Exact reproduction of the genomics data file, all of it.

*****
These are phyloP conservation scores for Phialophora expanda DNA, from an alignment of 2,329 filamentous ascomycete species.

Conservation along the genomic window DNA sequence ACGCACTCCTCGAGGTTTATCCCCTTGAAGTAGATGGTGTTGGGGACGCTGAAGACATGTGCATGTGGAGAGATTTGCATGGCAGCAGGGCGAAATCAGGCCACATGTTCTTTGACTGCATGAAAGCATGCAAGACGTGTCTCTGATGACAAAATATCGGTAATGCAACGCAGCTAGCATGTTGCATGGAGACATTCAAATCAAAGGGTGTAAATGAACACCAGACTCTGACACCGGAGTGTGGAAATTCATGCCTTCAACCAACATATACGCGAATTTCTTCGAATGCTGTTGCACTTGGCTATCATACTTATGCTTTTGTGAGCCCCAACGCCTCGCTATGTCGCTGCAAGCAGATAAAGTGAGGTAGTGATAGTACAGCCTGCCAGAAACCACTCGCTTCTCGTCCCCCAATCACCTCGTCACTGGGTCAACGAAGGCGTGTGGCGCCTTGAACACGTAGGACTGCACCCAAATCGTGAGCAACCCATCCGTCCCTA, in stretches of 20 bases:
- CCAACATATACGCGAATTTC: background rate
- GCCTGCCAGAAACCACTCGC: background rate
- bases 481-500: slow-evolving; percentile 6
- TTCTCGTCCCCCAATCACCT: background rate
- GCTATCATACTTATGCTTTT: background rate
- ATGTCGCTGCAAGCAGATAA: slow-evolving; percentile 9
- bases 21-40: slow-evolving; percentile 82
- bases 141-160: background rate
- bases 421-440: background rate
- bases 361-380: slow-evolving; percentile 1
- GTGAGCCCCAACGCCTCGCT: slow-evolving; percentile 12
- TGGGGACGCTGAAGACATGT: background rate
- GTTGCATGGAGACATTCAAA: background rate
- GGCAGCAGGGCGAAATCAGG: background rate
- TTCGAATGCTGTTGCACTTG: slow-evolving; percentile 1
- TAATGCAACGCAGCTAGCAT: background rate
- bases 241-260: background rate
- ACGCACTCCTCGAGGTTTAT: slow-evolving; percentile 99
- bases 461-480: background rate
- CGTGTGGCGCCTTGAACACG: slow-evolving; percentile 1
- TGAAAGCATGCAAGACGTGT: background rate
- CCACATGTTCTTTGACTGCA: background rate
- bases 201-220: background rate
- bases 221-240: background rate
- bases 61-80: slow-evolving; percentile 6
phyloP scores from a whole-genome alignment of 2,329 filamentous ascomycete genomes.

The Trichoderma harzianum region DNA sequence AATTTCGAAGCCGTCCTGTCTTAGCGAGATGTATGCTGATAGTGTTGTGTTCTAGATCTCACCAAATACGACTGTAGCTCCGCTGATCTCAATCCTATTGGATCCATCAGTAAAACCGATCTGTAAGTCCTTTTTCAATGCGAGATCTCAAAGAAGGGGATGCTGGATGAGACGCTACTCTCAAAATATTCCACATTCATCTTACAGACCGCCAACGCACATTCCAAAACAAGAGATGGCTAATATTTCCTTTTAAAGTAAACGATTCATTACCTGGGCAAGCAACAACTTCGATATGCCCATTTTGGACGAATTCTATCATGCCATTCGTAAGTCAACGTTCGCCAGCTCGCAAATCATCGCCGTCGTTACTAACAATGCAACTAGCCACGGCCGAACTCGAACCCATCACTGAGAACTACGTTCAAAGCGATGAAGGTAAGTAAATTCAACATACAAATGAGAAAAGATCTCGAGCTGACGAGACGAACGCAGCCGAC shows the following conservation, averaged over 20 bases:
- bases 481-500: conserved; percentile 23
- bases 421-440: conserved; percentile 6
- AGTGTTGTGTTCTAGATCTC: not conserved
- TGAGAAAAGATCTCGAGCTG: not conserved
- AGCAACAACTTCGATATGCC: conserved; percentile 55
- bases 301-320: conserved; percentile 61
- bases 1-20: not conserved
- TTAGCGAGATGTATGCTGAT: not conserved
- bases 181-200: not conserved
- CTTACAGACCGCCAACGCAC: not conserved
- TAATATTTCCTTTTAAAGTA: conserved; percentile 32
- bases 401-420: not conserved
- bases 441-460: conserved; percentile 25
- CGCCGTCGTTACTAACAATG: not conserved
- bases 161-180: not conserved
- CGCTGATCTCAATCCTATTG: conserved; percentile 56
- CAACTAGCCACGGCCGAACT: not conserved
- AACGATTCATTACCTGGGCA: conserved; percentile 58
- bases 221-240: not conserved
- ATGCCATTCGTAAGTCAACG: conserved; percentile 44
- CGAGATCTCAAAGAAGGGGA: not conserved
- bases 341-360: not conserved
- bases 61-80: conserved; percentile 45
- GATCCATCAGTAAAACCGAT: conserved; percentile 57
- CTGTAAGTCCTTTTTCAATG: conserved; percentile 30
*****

These are phyloP conservation scores for Phialophora expanda DNA, from an alignment of 2,329 filamentous ascomycete species.

Conservation along the genomic window DNA sequence ACGCACTCCTCGAGGTTTATCCCCTTGAAGTAGATGGTGTTGGGGACGCTGAAGACATGTGCATGTGGAGAGATTTGCATGGCAGCAGGGCGAAATCAGGCCACATGTTCTTTGACTGCATGAAAGCATGCAAGACGTGTCTCTGATGACAAAATATCGGTAATGCAACGCAGCTAGCATGTTGCATGGAGACATTCAAATCAAAGGGTGTAAATGAACACCAGACTCTGACACCGGAGTGTGGAAATTCATGCCTTCAACCAACATATACGCGAATTTCTTCGAATGCTGTTGCACTTGGCTATCATACTTATGCTTTTGTGAGCCCCAACGCCTCGCTATGTCGCTGCAAGCAGATAAAGTGAGGTAGTGATAGTACAGCCTGCCAGAAACCACTCGCTTCTCGTCCCCCAATCACCTCGTCACTGGGTCAACGAAGGCGTGTGGCGCCTTGAACACGTAGGACTGCACCCAAATCGTGAGCAACCCATCCGTCCCTA, in stretches of 20 bases:
- CCAACATATACGCGAATTTC: background rate
- GCCTGCCAGAAACCACTCGC: background rate
- bases 481-500: slow-evolving; percentile 6
- TTCTCGTCCCCCAATCACCT: background rate
- GCTATCATACTTATGCTTTT: background rate
- ATGTCGCTGCAAGCAGATAA: slow-evolving; percentile 9
- bases 21-40: slow-evolving; percentile 82
- bases 141-160: background rate
- bases 421-440: background rate
- bases 361-380: slow-evolving; percentile 1
- GTGAGCCCCAACGCCTCGCT: slow-evolving; percentile 12
- TGGGGACGCTGAAGACATGT: background rate
- GTTGCATGGAGACATTCAAA: background rate
- GGCAGCAGGGCGAAATCAGG: background rate
- TTCGAATGCTGTTGCACTTG: slow-evolving; percentile 1
- TAATGCAACGCAGCTAGCAT: background rate
- bases 241-260: background rate
- ACGCACTCCTCGAGGTTTAT: slow-evolving; percentile 99
- bases 461-480: background rate
- CGTGTGGCGCCTTGAACACG: slow-evolving; percentile 1
- TGAAAGCATGCAAGACGTGT: background rate
- CCACATGTTCTTTGACTGCA: background rate
- bases 201-220: background rate
- bases 221-240: background rate
- bases 61-80: slow-evolving; percentile 6
phyloP scores from a whole-genome alignment of 2,329 filamentous ascomycete genomes.

The Trichoderma harzianum region DNA sequence AATTTCGAAGCCGTCCTGTCTTAGCGAGATGTATGCTGATAGTGTTGTGTTCTAGATCTCACCAAATACGACTGTAGCTCCGCTGATCTCAATCCTATTGGATCCATCAGTAAAACCGATCTGTAAGTCCTTTTTCAATGCGAGATCTCAAAGAAGGGGATGCTGGATGAGACGCTACTCTCAAAATATTCCACATTCATCTTACAGACCGCCAACGCACATTCCAAAACAAGAGATGGCTAATATTTCCTTTTAAAGTAAACGATTCATTACCTGGGCAAGCAACAACTTCGATATGCCCATTTTGGACGAATTCTATCATGCCATTCGTAAGTCAACGTTCGCCAGCTCGCAAATCATCGCCGTCGTTACTAACAATGCAACTAGCCACGGCCGAACTCGAACCCATCACTGAGAACTACGTTCAAAGCGATGAAGGTAAGTAAATTCAACATACAAATGAGAAAAGATCTCGAGCTGACGAGACGAACGCAGCCGAC shows the following conservation, averaged over 20 bases:
- bases 481-500: conserved; percentile 23
- bases 421-440: conserved; percentile 6
- AGTGTTGTGTTCTAGATCTC: not conserved
- TGAGAAAAGATCTCGAGCTG: not conserved
- AGCAACAACTTCGATATGCC: conserved; percentile 55
- bases 301-320: conserved; percentile 61
- bases 1-20: not conserved
- TTAGCGAGATGTATGCTGAT: not conserved
- bases 181-200: not conserved
- CTTACAGACCGCCAACGCAC: not conserved
- TAATATTTCCTTTTAAAGTA: conserved; percentile 32
- bases 401-420: not conserved
- bases 441-460: conserved; percentile 25
- CGCCGTCGTTACTAACAATG: not conserved
- bases 161-180: not conserved
- CGCTGATCTCAATCCTATTG: conserved; percentile 56
- CAACTAGCCACGGCCGAACT: not conserved
- AACGATTCATTACCTGGGCA: conserved; percentile 58
- bases 221-240: not conserved
- ATGCCATTCGTAAGTCAACG: conserved; percentile 44
- CGAGATCTCAAAGAAGGGGA: not conserved
- bases 341-360: not conserved
- bases 61-80: conserved; percentile 45
- GATCCATCAGTAAAACCGAT: conserved; percentile 57
- CTGTAAGTCCTTTTTCAATG: conserved; percentile 30